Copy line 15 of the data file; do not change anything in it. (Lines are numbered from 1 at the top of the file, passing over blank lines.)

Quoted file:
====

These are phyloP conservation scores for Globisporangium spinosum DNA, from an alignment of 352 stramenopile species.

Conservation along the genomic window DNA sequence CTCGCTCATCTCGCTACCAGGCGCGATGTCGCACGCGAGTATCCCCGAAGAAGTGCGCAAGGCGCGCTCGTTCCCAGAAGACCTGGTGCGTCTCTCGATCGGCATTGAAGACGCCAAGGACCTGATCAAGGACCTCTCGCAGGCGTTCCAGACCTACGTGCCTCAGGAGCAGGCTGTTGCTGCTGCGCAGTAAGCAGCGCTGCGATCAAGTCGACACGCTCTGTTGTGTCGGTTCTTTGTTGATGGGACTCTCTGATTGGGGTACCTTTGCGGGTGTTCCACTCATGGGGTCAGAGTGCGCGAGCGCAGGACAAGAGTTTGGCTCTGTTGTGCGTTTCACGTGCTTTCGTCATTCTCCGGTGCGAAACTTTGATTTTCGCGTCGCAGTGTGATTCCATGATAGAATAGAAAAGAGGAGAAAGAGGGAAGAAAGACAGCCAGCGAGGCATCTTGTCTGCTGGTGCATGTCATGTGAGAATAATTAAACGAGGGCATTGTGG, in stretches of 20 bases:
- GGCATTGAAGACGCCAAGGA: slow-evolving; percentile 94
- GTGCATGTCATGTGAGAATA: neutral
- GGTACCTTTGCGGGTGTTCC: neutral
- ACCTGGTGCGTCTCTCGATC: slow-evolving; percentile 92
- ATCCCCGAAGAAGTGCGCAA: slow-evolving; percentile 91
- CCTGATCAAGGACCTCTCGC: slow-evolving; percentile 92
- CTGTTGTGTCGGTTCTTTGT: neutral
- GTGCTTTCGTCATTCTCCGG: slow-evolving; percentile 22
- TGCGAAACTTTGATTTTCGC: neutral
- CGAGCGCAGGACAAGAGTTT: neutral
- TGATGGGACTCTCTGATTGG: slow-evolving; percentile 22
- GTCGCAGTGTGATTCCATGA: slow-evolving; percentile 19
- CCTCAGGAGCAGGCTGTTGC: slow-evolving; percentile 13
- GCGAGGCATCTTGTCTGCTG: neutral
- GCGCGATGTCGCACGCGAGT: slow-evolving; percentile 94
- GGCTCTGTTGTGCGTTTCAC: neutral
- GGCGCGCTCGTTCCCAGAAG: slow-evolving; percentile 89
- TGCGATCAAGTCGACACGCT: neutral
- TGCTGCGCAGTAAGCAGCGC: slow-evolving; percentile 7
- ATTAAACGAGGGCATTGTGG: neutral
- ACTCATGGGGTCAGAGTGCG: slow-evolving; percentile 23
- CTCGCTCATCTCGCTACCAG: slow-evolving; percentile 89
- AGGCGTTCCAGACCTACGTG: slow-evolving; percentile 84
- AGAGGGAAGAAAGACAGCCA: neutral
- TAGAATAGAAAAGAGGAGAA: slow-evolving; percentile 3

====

- CCTCAGGAGCAGGCTGTTGC: slow-evolving; percentile 13